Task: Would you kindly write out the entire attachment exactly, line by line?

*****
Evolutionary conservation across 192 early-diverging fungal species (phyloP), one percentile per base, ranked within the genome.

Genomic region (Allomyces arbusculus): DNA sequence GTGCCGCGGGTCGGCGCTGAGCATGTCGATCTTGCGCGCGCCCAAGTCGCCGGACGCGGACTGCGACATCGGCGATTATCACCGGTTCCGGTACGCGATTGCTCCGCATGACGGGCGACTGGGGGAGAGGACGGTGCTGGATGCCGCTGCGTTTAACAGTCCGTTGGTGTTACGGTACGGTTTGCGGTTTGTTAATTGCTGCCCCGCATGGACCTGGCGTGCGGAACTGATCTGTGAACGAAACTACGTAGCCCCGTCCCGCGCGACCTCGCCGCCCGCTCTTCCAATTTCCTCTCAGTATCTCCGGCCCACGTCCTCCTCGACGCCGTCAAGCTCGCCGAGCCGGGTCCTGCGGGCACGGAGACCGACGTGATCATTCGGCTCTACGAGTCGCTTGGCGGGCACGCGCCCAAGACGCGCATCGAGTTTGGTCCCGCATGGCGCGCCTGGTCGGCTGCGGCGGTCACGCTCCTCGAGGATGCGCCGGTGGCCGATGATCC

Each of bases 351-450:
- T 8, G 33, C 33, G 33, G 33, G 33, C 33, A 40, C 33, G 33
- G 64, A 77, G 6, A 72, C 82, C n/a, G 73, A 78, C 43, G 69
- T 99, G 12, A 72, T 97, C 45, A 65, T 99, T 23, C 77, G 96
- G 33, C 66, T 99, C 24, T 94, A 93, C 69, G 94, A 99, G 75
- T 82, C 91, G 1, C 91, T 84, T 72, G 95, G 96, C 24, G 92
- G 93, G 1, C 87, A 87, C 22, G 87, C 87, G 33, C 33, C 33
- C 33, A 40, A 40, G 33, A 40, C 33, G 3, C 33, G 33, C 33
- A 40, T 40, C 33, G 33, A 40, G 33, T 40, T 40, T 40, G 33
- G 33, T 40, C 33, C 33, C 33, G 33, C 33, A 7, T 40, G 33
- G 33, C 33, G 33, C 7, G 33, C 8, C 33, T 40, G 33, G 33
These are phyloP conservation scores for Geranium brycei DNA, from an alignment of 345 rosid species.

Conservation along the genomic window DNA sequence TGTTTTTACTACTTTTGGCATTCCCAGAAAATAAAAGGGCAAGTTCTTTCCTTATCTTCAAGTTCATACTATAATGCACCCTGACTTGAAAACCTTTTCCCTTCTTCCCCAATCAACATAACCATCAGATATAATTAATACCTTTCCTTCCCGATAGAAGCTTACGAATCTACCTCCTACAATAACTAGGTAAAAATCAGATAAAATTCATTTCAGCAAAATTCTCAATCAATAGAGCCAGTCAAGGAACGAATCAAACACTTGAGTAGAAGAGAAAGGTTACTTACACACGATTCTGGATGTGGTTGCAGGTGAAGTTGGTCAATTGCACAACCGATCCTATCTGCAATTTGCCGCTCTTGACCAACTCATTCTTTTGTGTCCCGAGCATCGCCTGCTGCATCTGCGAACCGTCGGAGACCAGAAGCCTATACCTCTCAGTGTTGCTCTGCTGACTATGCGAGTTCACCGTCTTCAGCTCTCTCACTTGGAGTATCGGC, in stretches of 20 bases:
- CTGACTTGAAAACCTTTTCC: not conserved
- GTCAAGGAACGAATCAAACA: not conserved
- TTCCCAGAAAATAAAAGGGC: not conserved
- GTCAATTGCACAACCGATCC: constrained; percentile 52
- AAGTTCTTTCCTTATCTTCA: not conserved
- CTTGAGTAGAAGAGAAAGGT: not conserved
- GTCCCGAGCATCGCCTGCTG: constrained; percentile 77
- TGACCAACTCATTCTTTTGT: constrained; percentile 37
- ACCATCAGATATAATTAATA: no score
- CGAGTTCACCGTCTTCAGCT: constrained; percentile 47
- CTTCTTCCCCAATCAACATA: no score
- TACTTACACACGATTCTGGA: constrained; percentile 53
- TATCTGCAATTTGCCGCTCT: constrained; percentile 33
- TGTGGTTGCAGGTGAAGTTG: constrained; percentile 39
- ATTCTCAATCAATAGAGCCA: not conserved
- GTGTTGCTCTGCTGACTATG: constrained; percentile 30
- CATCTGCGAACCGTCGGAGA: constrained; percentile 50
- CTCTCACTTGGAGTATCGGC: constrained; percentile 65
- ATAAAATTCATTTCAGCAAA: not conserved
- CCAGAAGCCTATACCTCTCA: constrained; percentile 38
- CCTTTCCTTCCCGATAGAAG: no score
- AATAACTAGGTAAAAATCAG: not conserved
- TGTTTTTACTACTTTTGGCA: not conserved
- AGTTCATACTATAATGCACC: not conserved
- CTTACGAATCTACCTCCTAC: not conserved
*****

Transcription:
Evolutionary conservation across 192 early-diverging fungal species (phyloP), one percentile per base, ranked within the genome.

Genomic region (Allomyces arbusculus): DNA sequence GTGCCGCGGGTCGGCGCTGAGCATGTCGATCTTGCGCGCGCCCAAGTCGCCGGACGCGGACTGCGACATCGGCGATTATCACCGGTTCCGGTACGCGATTGCTCCGCATGACGGGCGACTGGGGGAGAGGACGGTGCTGGATGCCGCTGCGTTTAACAGTCCGTTGGTGTTACGGTACGGTTTGCGGTTTGTTAATTGCTGCCCCGCATGGACCTGGCGTGCGGAACTGATCTGTGAACGAAACTACGTAGCCCCGTCCCGCGCGACCTCGCCGCCCGCTCTTCCAATTTCCTCTCAGTATCTCCGGCCCACGTCCTCCTCGACGCCGTCAAGCTCGCCGAGCCGGGTCCTGCGGGCACGGAGACCGACGTGATCATTCGGCTCTACGAGTCGCTTGGCGGGCACGCGCCCAAGACGCGCATCGAGTTTGGTCCCGCATGGCGCGCCTGGTCGGCTGCGGCGGTCACGCTCCTCGAGGATGCGCCGGTGGCCGATGATCC

Each of bases 351-450:
- T 8, G 33, C 33, G 33, G 33, G 33, C 33, A 40, C 33, G 33
- G 64, A 77, G 6, A 72, C 82, C n/a, G 73, A 78, C 43, G 69
- T 99, G 12, A 72, T 97, C 45, A 65, T 99, T 23, C 77, G 96
- G 33, C 66, T 99, C 24, T 94, A 93, C 69, G 94, A 99, G 75
- T 82, C 91, G 1, C 91, T 84, T 72, G 95, G 96, C 24, G 92
- G 93, G 1, C 87, A 87, C 22, G 87, C 87, G 33, C 33, C 33
- C 33, A 40, A 40, G 33, A 40, C 33, G 3, C 33, G 33, C 33
- A 40, T 40, C 33, G 33, A 40, G 33, T 40, T 40, T 40, G 33
- G 33, T 40, C 33, C 33, C 33, G 33, C 33, A 7, T 40, G 33
- G 33, C 33, G 33, C 7, G 33, C 8, C 33, T 40, G 33, G 33
These are phyloP conservation scores for Geranium brycei DNA, from an alignment of 345 rosid species.

Conservation along the genomic window DNA sequence TGTTTTTACTACTTTTGGCATTCCCAGAAAATAAAAGGGCAAGTTCTTTCCTTATCTTCAAGTTCATACTATAATGCACCCTGACTTGAAAACCTTTTCCCTTCTTCCCCAATCAACATAACCATCAGATATAATTAATACCTTTCCTTCCCGATAGAAGCTTACGAATCTACCTCCTACAATAACTAGGTAAAAATCAGATAAAATTCATTTCAGCAAAATTCTCAATCAATAGAGCCAGTCAAGGAACGAATCAAACACTTGAGTAGAAGAGAAAGGTTACTTACACACGATTCTGGATGTGGTTGCAGGTGAAGTTGGTCAATTGCACAACCGATCCTATCTGCAATTTGCCGCTCTTGACCAACTCATTCTTTTGTGTCCCGAGCATCGCCTGCTGCATCTGCGAACCGTCGGAGACCAGAAGCCTATACCTCTCAGTGTTGCTCTGCTGACTATGCGAGTTCACCGTCTTCAGCTCTCTCACTTGGAGTATCGGC, in stretches of 20 bases:
- CTGACTTGAAAACCTTTTCC: not conserved
- GTCAAGGAACGAATCAAACA: not conserved
- TTCCCAGAAAATAAAAGGGC: not conserved
- GTCAATTGCACAACCGATCC: constrained; percentile 52
- AAGTTCTTTCCTTATCTTCA: not conserved
- CTTGAGTAGAAGAGAAAGGT: not conserved
- GTCCCGAGCATCGCCTGCTG: constrained; percentile 77
- TGACCAACTCATTCTTTTGT: constrained; percentile 37
- ACCATCAGATATAATTAATA: no score
- CGAGTTCACCGTCTTCAGCT: constrained; percentile 47
- CTTCTTCCCCAATCAACATA: no score
- TACTTACACACGATTCTGGA: constrained; percentile 53
- TATCTGCAATTTGCCGCTCT: constrained; percentile 33
- TGTGGTTGCAGGTGAAGTTG: constrained; percentile 39
- ATTCTCAATCAATAGAGCCA: not conserved
- GTGTTGCTCTGCTGACTATG: constrained; percentile 30
- CATCTGCGAACCGTCGGAGA: constrained; percentile 50
- CTCTCACTTGGAGTATCGGC: constrained; percentile 65
- ATAAAATTCATTTCAGCAAA: not conserved
- CCAGAAGCCTATACCTCTCA: constrained; percentile 38
- CCTTTCCTTCCCGATAGAAG: no score
- AATAACTAGGTAAAAATCAG: not conserved
- TGTTTTTACTACTTTTGGCA: not conserved
- AGTTCATACTATAATGCACC: not conserved
- CTTACGAATCTACCTCCTAC: not conserved